The Many Faces of Helvetica

Among typefaces, Helvetica is probably the most used sans-serif in the 19th century—it is the fifty year old font which we commonly see in subways, logos, signage, artworks, books, and even in income tax forms.


We see Helvetica almost everywhere, often times barely recognizing that we are looking at the same font. It’s very interesting to note that its simplicity actually stemmed from a very rich history: In 1957, Swiss gents, Max Miedinger and Eduard Hoffman created a typeface named Neue Haas Grotesk. They envisioned a new font to rival Akzidenz-Grotesk, the first widely used sans-serif during their time. They wanted to design something that is very neutral and applicable to a wide range of uses. They wanted a font that is chameleon-like with its versatility. A few years later, they changed the name to Helvetica. b8efe9a80bf8593ac7c2597adec8462f

The More You Know

Helvetica originated from the word Helvetii, an indigenous tribe dwelling at the snowy Swiss platue. According to history, the Helvetii were the first Gallic tribe to be encountered by Julius Ceasar—pretty neat background for a font outlasting its golden anniversary. From New York City’s Metropolitan Transportation Authority, Chicago Transit Authority, early CNN, Canadian government, Toyota, Panasonic, 3M, Northface, Philippine Airlines, Mcdonald’s, Iphone 4—Helvetica had been the forefront when it comes to giving a brand its own image. Aside from logos, Helvetica had been taken in the streets, starred in a documentary film by New York-based filmmaker, Gary Huswit, and was even used by NASA.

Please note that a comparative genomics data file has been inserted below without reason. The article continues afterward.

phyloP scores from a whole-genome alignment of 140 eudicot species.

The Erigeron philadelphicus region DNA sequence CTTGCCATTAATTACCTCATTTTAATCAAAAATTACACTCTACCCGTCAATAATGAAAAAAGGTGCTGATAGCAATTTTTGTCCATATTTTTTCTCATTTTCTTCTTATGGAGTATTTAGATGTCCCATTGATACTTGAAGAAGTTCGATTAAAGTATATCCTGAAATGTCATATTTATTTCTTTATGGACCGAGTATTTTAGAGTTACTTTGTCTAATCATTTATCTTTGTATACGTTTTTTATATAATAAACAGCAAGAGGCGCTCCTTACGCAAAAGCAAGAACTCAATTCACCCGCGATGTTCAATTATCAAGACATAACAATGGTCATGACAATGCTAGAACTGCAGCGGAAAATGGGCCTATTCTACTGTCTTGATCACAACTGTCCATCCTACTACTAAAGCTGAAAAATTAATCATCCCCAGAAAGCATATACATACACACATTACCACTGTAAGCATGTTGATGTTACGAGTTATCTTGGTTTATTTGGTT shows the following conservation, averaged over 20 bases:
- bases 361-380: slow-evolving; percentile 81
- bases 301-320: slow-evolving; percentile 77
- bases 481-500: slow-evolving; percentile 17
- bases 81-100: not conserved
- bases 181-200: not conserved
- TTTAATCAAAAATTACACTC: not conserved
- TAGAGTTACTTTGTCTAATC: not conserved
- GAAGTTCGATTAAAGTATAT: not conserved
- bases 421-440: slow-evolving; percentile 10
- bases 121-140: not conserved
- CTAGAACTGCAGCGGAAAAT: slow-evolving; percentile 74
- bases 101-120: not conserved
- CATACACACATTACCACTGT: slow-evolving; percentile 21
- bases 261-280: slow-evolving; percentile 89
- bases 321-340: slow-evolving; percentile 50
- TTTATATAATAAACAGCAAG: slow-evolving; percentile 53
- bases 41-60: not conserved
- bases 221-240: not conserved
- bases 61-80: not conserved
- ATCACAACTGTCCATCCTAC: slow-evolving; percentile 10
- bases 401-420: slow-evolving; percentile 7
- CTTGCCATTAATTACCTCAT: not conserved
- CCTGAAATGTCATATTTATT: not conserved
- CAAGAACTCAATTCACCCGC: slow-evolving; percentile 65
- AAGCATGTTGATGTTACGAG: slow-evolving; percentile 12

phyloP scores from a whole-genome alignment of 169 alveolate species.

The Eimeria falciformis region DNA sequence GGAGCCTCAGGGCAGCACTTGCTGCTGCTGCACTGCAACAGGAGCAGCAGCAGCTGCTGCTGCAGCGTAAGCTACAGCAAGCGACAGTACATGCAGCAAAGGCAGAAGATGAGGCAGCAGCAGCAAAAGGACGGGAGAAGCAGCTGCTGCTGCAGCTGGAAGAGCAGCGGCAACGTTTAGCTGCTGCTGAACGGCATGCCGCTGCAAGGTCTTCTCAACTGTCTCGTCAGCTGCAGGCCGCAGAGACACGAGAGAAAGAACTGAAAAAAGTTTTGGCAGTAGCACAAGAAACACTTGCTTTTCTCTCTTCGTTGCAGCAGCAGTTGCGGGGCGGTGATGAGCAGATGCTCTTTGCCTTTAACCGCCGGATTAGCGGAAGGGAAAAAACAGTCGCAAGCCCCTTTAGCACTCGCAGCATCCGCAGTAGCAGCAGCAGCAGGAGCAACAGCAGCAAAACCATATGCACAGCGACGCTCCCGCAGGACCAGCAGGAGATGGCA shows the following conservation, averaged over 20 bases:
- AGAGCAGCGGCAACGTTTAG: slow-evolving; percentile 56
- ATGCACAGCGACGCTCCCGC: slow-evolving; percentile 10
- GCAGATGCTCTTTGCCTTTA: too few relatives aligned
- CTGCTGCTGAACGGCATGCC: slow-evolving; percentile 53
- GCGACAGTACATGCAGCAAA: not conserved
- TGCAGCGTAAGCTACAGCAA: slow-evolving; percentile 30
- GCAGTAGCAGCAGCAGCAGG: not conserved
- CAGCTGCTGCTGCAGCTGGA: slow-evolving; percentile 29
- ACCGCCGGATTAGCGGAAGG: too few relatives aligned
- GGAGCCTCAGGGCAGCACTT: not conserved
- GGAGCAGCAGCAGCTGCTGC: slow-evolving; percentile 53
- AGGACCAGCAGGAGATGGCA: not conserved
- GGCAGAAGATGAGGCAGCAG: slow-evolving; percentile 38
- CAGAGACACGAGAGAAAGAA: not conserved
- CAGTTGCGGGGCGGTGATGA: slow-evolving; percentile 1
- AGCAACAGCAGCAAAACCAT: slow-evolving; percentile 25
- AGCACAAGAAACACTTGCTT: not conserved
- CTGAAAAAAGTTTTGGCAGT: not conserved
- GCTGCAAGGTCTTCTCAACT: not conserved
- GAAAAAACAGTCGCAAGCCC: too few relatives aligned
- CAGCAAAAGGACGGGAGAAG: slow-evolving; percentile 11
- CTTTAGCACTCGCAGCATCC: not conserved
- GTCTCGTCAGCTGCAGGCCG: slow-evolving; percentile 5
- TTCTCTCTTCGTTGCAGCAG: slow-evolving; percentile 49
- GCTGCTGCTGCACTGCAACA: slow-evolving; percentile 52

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How is that for a single font?

Most designers credit Helvetica’s stamp in the history of typography when it was used in 1984 by the corporate giant, Macintosh. However, amidst its popularity and rather impressive resume, some had been veering away from using Helvetica. It can be a case of merely going against what is predominant in the industry, or simply preferring another minimalist font. We can’t deny the fact,though, that Helvetica’s appeal and versatility stems from its ability to become invisible. When used correctly, the font disappears into space, paving the way to let the words stand on its own—not the letters itself, but the meaning behind the words. moleskine-helvetica-icon-b-127178975

Getting your fill

Helvetica is concise, crisp, and for something that is so modern, it has a tiny hint of warmness. For those without a background in typography, it might be easy to mistake Arial, Univers, or Grotesque with being Helvetica. To make it easier to spot Helvetica from Arial, just remember that Helvetica’s “a” has a tail and Arial’s does not. We can actually say that Arial is Windows’ answer to Helvetica. To make the most out of this font, a simple rule to follow is to not pair it with something similar. It is best seen with serif types, and long bodies of text. Some typefaces only work as headings, but with Helvetica, it doesn’t matter if it’s long or large texts, it works its magic just the same. When it comes to choosing fonts, one must pick a typeface that conveys meaning without being overpowering. Most san-serifs aim to do just that— hide behind the logo’s identity, but Helvetica does it differently with grace and clarity. It combines modernism and grotesk beginnings to create something that not only does the job but outlasts trends and time. bca6443ce02b2a9efd4e9e79beca4550 382cf8d79b06a606b7c469069d8ca09f 008c03acb5cd2ab902220f0bee46ddcc



What are some of your favorite fonts? Are you sick of seeing Helvetica and would rather have Chiller, Papyrus, or Comic Sans? Let us know in the comments!